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2009/05/21 11:00 KST
NORTH KOREA NEWSLETTER NO. 55 (May 21, 2009)

   *** NEWS IN BRIEF (Part 1)

N. Korea Steps Up Propaganda Activities for Economic Campaign

SEOUL (Yonhap) -- North Korea has dispatched artists and propaganda officials to factories and cooperative farms to boost the morale of workers in a new short-term economic campaign, state media said on May 15.

   Pyongyang is believed to have launched the campaign called a "150-day Battle" in early May for completion by the Oct. 10 founding anniversary of the Workers' Party, with the broader goal of building a thriving nation by 2012, the centenary of late North Korean leader Kim Il-sung's birth.

   The North often holds such campaigns known as "speed battles" when is necessary to produce tangible economic achievements in a short period of time before major anniversaries.

   "Now vigorous agitation for increased production is going on in the DPRK (North Korea) to powerfully inspire the working people in the 150-day campaign," the (North) Korean Central News Agency said.

   "Professional art troupes, art propaganda squads and itinerant art propaganda teams across the country found themselves in various economic sectors to carry on intensive agitation for increased production," it said.

   Pyongyang's leading art groups such as the Phibada Opera Troupe, State Folk Art Troupe and the State Theatrical Company formed a joint propaganda squad to encourage workers at the Sungri Motor Complex in Dokchon, South Pyongan Province, according to the report.

   Artists of the Mansudae Art Troupe, the Cinema and Radio Musical Company and other art organizations were visiting the Kumsong Tractor Plant, the February 8 Vinalon Complex, the Ryongsong Machine Complex, the Hungnam Fertilizer Complex and other industrial establishments in South Pyongan and South Hamgyong provinces.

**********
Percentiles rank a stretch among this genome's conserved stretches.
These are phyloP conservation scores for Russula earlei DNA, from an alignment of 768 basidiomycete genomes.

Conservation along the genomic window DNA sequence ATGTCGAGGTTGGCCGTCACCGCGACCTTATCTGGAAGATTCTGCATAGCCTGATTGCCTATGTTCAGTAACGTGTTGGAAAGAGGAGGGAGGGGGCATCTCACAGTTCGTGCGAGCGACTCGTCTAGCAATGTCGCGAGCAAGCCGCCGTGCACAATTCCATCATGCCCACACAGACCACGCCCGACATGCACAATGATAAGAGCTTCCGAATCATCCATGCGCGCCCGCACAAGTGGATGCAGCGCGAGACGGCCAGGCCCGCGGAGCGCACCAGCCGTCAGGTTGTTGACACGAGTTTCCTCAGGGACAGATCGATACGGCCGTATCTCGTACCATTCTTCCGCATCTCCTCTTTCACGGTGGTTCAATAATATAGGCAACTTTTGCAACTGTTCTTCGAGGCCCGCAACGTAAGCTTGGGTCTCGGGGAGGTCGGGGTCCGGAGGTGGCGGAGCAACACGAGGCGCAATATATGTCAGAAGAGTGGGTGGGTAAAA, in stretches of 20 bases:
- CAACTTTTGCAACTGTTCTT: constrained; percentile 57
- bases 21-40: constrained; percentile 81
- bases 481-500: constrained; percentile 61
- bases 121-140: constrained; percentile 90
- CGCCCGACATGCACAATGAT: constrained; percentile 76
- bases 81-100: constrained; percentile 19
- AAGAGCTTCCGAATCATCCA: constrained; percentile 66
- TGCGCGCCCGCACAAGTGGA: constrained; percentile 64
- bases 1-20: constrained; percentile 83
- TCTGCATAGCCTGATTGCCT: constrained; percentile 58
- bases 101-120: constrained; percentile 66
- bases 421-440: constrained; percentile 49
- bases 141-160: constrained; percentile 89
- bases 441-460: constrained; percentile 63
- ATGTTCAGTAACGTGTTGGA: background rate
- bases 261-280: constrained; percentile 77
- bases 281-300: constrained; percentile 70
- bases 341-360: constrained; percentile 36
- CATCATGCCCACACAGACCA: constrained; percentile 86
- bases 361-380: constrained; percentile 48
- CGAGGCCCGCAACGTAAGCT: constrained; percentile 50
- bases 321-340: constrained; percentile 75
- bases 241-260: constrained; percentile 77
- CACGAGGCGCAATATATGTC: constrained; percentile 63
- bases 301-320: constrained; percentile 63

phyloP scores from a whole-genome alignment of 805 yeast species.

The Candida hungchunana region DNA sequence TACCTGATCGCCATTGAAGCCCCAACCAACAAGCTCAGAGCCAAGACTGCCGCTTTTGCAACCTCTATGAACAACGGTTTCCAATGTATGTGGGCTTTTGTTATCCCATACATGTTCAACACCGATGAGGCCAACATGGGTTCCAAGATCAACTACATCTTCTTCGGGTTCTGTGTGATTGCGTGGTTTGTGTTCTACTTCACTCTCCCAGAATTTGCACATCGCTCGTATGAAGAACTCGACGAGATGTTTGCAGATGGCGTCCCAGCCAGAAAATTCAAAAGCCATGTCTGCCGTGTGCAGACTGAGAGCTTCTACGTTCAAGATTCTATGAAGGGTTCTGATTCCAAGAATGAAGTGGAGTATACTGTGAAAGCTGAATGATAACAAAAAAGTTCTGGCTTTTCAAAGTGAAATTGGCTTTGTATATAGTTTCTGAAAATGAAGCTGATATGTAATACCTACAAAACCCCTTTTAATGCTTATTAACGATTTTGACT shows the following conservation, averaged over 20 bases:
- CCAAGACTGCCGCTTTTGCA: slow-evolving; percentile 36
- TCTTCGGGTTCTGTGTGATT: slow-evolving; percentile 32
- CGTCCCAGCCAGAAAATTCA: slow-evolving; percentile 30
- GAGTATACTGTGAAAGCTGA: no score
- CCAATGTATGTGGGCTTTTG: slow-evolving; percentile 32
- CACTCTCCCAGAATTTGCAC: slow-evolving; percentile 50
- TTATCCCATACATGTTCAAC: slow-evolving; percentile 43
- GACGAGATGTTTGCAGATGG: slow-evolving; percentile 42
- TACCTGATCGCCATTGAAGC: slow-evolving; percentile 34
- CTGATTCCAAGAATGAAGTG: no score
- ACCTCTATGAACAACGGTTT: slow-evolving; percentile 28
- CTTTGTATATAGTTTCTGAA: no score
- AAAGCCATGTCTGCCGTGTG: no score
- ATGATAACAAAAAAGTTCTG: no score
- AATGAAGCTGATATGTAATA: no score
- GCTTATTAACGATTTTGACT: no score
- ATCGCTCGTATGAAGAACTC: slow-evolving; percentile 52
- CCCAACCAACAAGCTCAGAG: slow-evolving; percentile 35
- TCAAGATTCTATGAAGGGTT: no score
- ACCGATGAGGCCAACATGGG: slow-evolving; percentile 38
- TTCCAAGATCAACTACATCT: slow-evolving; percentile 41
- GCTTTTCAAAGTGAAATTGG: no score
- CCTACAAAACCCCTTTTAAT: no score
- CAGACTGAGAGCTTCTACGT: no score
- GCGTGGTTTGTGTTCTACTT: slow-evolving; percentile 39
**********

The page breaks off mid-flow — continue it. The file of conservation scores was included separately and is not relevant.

Acrobats of the Pyongyang Circus presented "joyful" acrobatic pieces at the Taean Heavy Machine Complex to cheer up workers there, the KCNA said.

   "These agitation activities are bracing up the revolutionary zeal of the Korean people in the building of a thriving nation by letting raging waves of a new revolutionary upsurge sweep the whole country," it commented.

  
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Pyongyang Spring International Trade Fair Closes

SEOUL (Yonhap) - Pyongyang's annual spring international trade fair came to an end on May 14 wrapping up a four-day schedule, state media said the following day.

   "There were brisk economic transactions" among the firms participating in the fair, the North's official Korean Central News Agency (KCNA) said without giving further details of the trade.

   About 200 enterprises and organizations from various countries such as China, Russia, Germany, Austria, Malaysia, Vietnam and Poland took part in the Pyongyang Spring International Trade Fair, according to the KCNA report. The count included 60 North Korean firms, it added.

   On display were some 65,700 items of about 15,700 sorts, including machine tools, electric and electronic equipment, petrochemicals, vehicles, medicine and foodstuffs.

   "Representatives of different countries and region discussed possibilities of multifold trade activities and concluded export and import contracts with each other," the KCNA said. "It marked a good occasion for developing friendship and exchange and cooperation in such fields as trade, economy, science and technology."

   The spring fair, the North's largest trade fair, is the 12th such to be held since it began in 1998. A seasonal autumn fair was added to the annual event in 2005.